Gary Ridgway feels weak. His weak ego, perhaps a consequence to a lower IQ, creates the need for omnipotence over weaker, powerless, and invisible victims. At 16, he chooses a six year old to attack. Obviously because the child could not adequately defend himself. Likewise, in his adult career as a serial rapist, he chose many younger prostitutes to kill, many of the woman he targeted were aged 16 – 23. Prostitutes are considered weak. The characteristic of his method of operation profiles closely with the personal style and characteristics of a batterer or explosive psychopath. Men who beat their wives. It is likely that both his father and mother were emotionally unavailable to him. This absent parent creates a “care-giver wound,” even though the mother and/or father were present as a caregiver. Gary most likely feels like something is missing, something never received and a void that must be filled. The void is the lacunae of a superego or the ability to feel sympathy for ‘other.’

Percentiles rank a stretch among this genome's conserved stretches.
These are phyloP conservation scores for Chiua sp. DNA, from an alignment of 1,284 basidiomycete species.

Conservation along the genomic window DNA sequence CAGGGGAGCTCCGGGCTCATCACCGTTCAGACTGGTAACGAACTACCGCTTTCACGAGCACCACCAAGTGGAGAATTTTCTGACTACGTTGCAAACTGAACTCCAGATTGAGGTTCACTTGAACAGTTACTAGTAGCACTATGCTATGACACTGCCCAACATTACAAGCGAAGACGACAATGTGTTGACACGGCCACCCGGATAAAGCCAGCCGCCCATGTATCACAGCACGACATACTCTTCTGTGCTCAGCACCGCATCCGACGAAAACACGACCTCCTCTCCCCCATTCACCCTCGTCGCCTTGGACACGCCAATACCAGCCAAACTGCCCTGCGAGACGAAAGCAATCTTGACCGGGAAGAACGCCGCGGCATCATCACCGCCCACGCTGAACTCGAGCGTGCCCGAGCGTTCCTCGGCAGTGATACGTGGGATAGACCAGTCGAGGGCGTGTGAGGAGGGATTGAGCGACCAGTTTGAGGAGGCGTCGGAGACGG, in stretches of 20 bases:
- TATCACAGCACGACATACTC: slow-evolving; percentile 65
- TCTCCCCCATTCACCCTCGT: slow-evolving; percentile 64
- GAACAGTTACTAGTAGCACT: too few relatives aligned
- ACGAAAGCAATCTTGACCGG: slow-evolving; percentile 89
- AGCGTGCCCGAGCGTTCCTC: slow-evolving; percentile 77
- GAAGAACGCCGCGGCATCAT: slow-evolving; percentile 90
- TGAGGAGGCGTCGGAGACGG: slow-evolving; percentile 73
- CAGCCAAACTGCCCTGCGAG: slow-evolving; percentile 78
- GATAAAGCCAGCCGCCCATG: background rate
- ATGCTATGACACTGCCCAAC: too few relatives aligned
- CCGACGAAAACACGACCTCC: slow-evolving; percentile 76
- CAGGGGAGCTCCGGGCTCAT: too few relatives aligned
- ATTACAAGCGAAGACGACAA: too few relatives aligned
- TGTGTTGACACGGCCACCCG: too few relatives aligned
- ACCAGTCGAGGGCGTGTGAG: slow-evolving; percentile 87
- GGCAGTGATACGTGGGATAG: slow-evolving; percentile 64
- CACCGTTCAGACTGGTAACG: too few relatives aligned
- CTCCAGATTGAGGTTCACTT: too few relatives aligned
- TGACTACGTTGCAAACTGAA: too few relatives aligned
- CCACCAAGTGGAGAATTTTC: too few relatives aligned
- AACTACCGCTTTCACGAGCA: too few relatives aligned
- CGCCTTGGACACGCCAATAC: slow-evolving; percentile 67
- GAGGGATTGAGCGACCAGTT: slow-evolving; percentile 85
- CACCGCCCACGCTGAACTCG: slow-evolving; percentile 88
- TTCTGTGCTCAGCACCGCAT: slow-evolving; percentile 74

Gary Ridgway possessed a conscience state of awareness in that he realizes the law forbids him to murder. He still can’t help himself. Initially, the act of murder made him feel bad and anxious that he may get caught. He new what he was doing was wrong and against the law. However, as time went on and he continued to successfully complete each act of murder, he felt increasing comfortable with performing the crimes. Gary Ridgway is a “stranded object.” Although my conclusion is only a speculation and purely opinion, I theorize, without knowing any of the particulars of the case file regarding his parents parenting styles. I believe he used the rapes and murders of these victims as a way to magically make himself feel whole again, a way to magically re-imagine himself. When asked why did you kill them? He stated, “Because it felt good. They were weak. I like killing them because every time I killed them it was like creating a new me.” Thus, he reinvented himself as a strong, powerful, competent male upon completion of each crime. It is likely that this newly re-created ‘self’ disintegrated quickly with each new anxiety, insecurity, failure or other threat to his ego. Thus the reinforcing of a weak ego through acts of controlled violence, power, and dominance is was important to Gary Ridgway’s survival because he feels impotent, weak, and with no control.